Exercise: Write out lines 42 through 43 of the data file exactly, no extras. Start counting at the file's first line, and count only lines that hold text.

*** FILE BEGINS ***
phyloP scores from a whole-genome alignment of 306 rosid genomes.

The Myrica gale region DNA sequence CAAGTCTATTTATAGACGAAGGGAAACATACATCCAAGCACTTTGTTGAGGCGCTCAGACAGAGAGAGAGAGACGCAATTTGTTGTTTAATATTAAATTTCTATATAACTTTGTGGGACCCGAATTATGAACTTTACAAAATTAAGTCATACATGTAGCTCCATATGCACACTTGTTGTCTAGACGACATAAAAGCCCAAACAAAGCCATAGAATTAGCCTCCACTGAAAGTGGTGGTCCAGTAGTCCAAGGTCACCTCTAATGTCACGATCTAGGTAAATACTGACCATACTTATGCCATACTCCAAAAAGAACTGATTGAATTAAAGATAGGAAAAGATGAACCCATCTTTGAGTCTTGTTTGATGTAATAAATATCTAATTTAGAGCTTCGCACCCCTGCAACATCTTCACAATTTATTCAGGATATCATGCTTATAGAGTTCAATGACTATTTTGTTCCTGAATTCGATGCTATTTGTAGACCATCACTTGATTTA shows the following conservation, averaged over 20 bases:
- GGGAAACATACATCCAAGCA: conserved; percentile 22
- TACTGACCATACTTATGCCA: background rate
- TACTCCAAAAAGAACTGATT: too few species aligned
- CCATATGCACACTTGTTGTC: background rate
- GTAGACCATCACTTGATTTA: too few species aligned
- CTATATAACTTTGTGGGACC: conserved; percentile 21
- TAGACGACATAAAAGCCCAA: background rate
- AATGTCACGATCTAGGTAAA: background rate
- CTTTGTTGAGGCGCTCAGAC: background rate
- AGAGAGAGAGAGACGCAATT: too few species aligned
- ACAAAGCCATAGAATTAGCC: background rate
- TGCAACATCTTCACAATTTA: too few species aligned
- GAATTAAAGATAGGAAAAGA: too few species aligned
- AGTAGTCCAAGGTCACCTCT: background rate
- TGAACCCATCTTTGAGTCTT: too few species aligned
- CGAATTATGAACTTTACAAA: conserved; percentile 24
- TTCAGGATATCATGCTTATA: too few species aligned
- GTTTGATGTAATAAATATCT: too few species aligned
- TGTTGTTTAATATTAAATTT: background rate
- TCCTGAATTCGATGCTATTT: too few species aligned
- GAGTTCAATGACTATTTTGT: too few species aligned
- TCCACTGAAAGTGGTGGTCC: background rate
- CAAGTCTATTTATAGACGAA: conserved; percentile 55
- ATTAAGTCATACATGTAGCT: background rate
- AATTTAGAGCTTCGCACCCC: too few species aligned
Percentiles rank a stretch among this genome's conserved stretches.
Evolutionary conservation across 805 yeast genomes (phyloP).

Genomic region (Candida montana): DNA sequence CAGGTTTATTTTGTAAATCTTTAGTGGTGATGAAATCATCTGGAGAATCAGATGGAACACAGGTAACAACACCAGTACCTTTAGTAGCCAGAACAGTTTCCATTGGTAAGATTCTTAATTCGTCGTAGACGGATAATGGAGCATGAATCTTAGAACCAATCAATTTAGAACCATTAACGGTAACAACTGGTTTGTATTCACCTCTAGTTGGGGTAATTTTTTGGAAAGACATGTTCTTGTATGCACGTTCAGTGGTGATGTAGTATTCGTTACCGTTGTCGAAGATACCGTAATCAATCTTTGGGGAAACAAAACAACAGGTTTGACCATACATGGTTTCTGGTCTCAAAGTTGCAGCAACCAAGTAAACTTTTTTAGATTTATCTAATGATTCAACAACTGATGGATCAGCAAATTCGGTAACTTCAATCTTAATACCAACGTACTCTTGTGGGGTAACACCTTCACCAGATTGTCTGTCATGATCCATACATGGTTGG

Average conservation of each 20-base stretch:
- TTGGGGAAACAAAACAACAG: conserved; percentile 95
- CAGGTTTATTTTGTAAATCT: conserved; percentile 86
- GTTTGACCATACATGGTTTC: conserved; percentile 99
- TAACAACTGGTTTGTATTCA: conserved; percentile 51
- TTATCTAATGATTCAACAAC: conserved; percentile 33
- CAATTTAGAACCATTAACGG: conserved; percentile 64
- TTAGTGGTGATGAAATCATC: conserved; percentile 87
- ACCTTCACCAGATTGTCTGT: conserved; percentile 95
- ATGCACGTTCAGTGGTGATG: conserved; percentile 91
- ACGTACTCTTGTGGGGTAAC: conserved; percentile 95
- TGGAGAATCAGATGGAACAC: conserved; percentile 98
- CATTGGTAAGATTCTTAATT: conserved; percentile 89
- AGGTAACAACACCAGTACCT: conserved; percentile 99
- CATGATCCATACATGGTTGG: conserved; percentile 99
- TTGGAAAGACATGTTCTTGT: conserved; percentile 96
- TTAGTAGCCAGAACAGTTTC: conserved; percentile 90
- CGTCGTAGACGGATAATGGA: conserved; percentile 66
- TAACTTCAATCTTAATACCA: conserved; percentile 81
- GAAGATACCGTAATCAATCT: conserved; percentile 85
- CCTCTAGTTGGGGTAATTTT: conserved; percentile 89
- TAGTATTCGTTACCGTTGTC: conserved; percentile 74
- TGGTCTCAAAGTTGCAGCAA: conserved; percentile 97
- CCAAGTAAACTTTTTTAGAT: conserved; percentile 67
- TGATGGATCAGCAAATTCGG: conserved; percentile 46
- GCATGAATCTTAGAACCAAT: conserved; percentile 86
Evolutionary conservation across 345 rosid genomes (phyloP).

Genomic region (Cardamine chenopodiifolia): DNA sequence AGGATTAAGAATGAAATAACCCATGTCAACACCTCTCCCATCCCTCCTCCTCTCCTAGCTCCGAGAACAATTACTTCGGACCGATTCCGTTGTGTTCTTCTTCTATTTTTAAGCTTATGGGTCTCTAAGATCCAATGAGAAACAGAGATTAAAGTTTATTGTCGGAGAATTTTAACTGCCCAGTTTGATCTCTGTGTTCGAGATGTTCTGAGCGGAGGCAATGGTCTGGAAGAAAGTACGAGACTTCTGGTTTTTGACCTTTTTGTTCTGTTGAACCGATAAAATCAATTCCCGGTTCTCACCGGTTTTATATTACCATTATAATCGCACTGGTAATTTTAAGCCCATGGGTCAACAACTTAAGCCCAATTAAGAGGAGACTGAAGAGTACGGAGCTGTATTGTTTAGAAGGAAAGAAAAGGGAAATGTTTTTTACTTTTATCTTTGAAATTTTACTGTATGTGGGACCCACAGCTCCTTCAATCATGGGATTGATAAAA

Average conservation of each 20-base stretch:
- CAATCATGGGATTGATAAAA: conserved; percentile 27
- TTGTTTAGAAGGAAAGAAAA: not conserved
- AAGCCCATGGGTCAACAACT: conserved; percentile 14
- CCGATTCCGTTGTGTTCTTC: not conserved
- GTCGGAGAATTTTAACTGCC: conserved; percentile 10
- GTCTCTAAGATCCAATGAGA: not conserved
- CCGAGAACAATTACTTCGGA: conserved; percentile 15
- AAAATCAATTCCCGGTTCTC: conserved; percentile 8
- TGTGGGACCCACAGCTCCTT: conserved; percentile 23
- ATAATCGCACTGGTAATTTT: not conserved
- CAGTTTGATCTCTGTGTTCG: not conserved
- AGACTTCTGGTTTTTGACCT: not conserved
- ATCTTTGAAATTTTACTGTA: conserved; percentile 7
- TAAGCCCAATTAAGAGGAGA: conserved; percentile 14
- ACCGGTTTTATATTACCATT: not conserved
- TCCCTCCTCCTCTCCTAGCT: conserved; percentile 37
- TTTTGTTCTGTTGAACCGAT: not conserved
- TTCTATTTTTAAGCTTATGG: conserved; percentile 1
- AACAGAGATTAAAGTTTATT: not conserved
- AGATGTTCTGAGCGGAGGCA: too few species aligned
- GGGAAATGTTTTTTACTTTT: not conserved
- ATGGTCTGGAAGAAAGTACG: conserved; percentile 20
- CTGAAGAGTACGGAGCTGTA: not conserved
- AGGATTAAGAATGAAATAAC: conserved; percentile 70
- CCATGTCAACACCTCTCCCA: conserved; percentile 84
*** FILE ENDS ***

- TGGAGAATCAGATGGAACAC: conserved; percentile 98
- CATTGGTAAGATTCTTAATT: conserved; percentile 89